Privacy Questions table: Staffed by SCL employee Kelly E, very friendly/smart/seemed transparent/open to suggestions. Tech citizens concerned about security vulnerability to unauthorized third party access; say wireless can never be truly secure. SCL open to having an independent auditor to test/analyze meter security vulnerability. SCL requires a subpeona to give records to law enforcement and has a legal dept. that reviews all requests before sharing info; mostly deals with fraud issues and sporadic grow-ops.  Citizens concerned about warrantless Fed access, section 215/gag orders etc.
SCL seems unfamiliar with this, and said they don’t know what a fusion center is. Re: danger of federal agencies accessing data without a warrant – SCL suggested a Council ordinance to forbid it. We asserted that if we create a system where big data exists, the Feds will find a way to access it regardless, NSA and co. track record proves this again and again; real-time in-home behavioral data would be an irresistible target for their dragnet surveillance efforts. SCL says meter data can be shared with third parties for “work related to the utility” e.g.  for a conservation effort or fraud detection effort. Tech citizens noted that this option could easily be exploited for data mining.
SCL rep emphasized that SCL is a public utility, owned by the citizens, and offered to create an AMI stakeholders group of citizens to meet regularly and further discuss the privacy issues with her.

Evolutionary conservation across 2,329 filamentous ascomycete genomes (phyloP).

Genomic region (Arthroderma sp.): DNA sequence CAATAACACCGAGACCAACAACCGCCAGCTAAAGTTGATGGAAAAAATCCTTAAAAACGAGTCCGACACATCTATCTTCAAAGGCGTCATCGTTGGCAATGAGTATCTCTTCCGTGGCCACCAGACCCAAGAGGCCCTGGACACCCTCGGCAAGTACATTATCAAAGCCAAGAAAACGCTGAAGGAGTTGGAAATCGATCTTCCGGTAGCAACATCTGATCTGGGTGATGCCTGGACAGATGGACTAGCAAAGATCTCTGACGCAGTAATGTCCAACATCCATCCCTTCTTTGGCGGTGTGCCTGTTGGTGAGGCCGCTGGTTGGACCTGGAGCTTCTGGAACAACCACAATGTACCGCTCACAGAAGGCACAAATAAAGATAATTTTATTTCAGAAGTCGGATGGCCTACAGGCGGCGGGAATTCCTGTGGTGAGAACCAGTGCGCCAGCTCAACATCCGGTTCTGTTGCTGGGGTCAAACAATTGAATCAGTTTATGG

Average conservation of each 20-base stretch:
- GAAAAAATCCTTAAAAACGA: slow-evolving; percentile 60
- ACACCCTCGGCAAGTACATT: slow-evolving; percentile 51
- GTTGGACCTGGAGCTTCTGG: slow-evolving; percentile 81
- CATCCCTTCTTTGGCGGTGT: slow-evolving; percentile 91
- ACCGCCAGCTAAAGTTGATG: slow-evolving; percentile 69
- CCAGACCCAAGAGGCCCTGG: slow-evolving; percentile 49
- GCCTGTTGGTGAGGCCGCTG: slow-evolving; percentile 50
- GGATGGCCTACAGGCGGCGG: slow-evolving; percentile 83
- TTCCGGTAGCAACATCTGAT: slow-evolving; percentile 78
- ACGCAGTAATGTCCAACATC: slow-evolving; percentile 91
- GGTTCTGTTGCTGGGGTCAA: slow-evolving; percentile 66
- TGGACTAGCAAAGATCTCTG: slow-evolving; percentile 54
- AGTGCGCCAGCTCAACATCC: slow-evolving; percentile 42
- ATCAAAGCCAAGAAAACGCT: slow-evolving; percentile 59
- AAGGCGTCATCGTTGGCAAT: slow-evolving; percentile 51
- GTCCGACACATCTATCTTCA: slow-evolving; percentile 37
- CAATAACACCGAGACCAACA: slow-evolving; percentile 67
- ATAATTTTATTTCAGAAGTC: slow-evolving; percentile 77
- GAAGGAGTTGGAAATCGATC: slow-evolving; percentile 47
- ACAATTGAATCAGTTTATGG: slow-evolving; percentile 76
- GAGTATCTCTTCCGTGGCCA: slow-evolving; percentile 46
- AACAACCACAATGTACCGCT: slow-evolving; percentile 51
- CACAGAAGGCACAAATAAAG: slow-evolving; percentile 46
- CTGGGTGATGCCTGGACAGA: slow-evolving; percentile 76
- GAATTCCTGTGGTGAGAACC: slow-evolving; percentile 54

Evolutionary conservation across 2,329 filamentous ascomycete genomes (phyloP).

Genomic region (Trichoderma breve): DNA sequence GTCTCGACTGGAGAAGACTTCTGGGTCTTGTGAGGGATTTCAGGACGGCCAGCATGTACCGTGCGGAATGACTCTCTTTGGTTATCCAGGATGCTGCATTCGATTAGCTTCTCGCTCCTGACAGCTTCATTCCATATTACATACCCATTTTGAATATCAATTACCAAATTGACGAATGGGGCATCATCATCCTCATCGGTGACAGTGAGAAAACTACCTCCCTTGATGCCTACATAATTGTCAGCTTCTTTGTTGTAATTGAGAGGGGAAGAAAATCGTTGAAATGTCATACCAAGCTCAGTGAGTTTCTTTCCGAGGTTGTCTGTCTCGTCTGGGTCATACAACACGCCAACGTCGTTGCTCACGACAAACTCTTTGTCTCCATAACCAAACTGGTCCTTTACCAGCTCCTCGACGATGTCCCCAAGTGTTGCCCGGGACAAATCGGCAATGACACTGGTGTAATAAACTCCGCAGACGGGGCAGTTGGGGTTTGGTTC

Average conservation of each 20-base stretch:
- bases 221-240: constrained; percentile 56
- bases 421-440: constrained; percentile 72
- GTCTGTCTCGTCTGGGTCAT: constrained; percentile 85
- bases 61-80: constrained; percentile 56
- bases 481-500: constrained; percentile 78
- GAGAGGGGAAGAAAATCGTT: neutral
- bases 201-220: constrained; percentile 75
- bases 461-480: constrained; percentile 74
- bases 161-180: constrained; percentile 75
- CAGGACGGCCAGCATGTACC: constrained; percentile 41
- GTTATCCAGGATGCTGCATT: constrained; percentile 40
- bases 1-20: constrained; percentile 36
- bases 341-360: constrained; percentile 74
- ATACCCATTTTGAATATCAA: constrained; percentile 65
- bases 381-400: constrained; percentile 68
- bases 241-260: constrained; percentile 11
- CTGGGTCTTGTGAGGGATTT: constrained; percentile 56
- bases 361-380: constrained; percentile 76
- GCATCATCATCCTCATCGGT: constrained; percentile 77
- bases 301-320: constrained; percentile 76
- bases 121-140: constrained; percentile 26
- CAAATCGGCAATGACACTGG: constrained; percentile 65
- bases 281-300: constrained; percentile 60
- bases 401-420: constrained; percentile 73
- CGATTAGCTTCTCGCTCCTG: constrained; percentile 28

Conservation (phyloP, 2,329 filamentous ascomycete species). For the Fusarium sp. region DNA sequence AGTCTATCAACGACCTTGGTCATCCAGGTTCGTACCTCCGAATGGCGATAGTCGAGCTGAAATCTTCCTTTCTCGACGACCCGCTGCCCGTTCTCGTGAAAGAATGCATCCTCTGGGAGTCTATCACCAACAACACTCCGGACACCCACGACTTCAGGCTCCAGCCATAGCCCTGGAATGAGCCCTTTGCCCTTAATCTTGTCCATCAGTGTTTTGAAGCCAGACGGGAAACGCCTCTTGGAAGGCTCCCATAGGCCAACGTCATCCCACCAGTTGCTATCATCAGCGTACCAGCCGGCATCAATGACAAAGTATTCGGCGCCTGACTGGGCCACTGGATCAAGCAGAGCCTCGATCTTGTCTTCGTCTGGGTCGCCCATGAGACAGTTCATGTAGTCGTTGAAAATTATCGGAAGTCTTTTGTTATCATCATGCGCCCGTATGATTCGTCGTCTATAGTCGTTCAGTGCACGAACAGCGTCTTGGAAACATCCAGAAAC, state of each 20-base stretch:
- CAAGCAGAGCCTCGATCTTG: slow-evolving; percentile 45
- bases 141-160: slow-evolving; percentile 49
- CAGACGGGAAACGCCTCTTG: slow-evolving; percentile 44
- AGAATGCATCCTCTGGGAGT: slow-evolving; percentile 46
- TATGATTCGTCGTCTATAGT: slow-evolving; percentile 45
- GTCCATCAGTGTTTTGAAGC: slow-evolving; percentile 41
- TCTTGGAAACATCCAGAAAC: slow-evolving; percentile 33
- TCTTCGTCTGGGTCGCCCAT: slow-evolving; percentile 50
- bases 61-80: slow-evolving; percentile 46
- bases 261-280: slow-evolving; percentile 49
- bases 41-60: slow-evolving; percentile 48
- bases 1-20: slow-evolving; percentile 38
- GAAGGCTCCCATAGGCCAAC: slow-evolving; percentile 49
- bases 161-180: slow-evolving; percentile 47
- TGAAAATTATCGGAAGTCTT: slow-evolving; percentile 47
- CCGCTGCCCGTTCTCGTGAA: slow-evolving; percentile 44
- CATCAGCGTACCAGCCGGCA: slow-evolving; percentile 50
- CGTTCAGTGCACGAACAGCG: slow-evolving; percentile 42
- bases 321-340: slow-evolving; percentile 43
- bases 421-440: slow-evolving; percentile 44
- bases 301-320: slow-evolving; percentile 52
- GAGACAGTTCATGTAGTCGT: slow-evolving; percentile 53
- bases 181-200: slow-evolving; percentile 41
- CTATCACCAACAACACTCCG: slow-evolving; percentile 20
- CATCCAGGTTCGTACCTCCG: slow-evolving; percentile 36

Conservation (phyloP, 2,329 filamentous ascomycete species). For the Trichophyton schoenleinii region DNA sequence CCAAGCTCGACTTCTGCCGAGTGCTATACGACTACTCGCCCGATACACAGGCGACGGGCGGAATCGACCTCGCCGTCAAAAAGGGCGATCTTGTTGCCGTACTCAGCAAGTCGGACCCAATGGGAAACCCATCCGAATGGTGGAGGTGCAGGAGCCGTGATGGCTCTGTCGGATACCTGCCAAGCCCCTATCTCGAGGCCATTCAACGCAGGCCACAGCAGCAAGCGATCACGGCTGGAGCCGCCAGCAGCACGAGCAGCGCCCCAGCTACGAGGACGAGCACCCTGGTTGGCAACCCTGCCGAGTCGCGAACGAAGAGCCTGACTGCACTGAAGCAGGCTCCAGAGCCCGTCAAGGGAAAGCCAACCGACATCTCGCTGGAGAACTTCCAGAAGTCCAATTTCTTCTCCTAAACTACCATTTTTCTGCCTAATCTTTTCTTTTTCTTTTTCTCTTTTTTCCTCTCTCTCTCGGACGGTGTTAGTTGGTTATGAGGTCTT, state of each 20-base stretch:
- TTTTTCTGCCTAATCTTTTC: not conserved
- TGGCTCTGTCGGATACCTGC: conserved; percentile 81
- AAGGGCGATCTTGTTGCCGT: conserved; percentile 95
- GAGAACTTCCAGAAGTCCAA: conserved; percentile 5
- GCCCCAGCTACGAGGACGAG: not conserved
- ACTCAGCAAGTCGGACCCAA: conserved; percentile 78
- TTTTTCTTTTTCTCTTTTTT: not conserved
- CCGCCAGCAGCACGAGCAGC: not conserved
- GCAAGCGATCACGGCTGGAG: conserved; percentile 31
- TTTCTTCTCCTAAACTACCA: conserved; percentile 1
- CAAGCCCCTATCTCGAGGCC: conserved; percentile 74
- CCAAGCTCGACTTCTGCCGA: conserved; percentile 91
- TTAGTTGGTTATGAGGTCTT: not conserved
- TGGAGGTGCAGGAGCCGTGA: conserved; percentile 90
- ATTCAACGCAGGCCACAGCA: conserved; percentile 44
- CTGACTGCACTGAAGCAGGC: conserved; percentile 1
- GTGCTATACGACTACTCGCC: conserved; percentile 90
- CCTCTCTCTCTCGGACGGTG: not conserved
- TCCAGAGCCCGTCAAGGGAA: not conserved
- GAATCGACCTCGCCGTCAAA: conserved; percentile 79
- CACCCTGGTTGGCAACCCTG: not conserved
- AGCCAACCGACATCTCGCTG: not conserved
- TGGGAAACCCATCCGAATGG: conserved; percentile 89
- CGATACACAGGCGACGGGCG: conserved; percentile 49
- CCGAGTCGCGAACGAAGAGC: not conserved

SCL rep emphasized that SCL is a public utility, owned by the citizens, and offered to create an AMI stakeholders group of citizens to meet regularly and further discuss the privacy issues with her.
Readers, please note, I’m not publishing the email of the SCL rep because I don’t want her spammed, but if you want to write and encourage the formation of a stakeholders group, please email contact [at] seattleprivacy.org and we’ll get you the email.
Citizen consensus: the inside of our home is the last remaining refuge of privacy (ALPR, cameras, phone GPS etc track our every public movement; NSA tracks every email and phone call. Home is last refuge. Must protect it. This seems like an argument that would resonate strongly with general public). Loss of privacy due to high probability of govt. dragnet surveillance (and third party hacking and data mining) trumps potential environmental and cost benefits of smart meters. Might be helpful to present SCL and City Council with alternative solutions to the problems that smart meters are intended to solve.

The next Seattle City Light forum on Smart Meters is happening September 10 at Seattle Center:

Downtown
Seattle Center – Shaw Room
Seattle Center
305 Harrison St.
Seattle, WA 98109
*Shaw Room is located on the corner of 1st Ave N and Republican St.
(North of Key Arena)

Tuesday, September 10
5 – 7:30 p.m.South
Seattle Housing Authority NewHolly – Gathering Hall
7054 32nd Ave S
Seattle, WA 98118
Thursday, September 26
5 – 7:30 p.m.

 

 

Technologists, you are needed: Seattle Techno Activism Third Mondays (TA3M) launches

Despite the news today that NSA’s cryptography defeating programs violate every conceivable contract regarding privacy, from HIPAA to run-of-the-mill end user license agreements, the news is good if it’s persuading people like security expert Bruce Schneier to call for help from technologists to restore democratic principles.

In today’s Guardian, he writes, “We need to demand that real technologists be involved in any key government decision making on these issues. We’ve had enough of lawyers and politicians not fully understanding technology; we need technologists at the table when we build tech policy. To the engineers, I say this: we built the internet, and some of us have helped to subvert it. Now, those of us who love liberty have to fix it.”